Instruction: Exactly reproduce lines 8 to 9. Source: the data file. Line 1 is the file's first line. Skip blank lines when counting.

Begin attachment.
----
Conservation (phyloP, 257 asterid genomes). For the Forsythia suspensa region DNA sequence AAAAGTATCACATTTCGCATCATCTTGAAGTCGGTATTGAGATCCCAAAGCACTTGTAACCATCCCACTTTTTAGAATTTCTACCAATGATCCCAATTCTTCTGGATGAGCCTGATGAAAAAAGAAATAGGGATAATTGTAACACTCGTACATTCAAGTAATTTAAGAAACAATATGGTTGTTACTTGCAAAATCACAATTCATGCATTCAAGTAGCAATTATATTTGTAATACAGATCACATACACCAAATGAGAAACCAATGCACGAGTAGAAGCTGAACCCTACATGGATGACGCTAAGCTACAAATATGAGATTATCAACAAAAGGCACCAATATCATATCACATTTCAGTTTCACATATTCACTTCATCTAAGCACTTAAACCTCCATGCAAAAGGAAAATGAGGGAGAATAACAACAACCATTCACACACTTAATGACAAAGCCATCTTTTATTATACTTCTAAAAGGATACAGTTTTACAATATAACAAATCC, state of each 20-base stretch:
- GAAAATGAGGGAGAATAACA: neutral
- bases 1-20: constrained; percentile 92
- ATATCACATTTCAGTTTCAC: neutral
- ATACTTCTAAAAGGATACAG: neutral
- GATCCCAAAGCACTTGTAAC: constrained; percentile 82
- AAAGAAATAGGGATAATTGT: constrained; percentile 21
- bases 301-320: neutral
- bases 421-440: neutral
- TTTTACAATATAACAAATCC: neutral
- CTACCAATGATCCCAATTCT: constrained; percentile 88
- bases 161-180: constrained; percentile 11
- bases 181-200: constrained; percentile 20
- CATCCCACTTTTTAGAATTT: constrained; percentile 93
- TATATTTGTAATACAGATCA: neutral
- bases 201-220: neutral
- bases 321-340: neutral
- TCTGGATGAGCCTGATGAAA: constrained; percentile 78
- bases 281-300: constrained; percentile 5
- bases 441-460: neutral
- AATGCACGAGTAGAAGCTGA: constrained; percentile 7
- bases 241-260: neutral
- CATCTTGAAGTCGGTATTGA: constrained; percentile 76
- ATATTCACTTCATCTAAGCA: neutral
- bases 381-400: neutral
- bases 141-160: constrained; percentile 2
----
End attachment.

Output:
- bases 301-320: neutral
- bases 421-440: neutral